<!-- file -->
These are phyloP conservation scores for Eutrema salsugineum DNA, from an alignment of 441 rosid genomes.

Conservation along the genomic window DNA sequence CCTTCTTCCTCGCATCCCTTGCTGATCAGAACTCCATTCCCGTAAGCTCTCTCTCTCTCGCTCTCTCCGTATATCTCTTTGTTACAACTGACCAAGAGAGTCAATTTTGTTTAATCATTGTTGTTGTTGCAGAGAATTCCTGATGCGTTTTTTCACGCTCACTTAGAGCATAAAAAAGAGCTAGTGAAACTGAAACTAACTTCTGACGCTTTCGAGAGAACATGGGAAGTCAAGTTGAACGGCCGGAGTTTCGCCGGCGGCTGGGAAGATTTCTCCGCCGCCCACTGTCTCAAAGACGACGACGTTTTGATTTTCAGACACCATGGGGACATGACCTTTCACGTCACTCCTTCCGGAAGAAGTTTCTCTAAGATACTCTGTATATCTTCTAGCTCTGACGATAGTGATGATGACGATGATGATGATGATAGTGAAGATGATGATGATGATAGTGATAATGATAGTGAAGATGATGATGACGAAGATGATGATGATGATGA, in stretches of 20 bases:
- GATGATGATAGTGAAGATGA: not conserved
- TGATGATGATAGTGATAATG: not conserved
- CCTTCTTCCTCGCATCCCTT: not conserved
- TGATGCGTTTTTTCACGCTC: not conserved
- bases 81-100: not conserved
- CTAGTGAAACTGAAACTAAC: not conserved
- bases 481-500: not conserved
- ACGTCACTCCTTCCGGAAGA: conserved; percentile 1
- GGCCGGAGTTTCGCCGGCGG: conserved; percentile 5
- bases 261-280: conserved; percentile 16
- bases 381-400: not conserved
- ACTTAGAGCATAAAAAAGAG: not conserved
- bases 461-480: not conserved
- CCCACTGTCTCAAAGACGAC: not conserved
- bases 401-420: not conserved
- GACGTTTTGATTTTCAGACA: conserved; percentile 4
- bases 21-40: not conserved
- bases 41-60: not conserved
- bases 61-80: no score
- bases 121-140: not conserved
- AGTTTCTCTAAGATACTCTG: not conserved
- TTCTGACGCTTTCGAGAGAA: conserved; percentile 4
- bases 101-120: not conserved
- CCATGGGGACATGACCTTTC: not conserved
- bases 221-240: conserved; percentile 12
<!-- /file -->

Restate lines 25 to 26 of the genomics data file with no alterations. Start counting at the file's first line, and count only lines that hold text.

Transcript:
- bases 101-120: not conserved
- CCATGGGGACATGACCTTTC: not conserved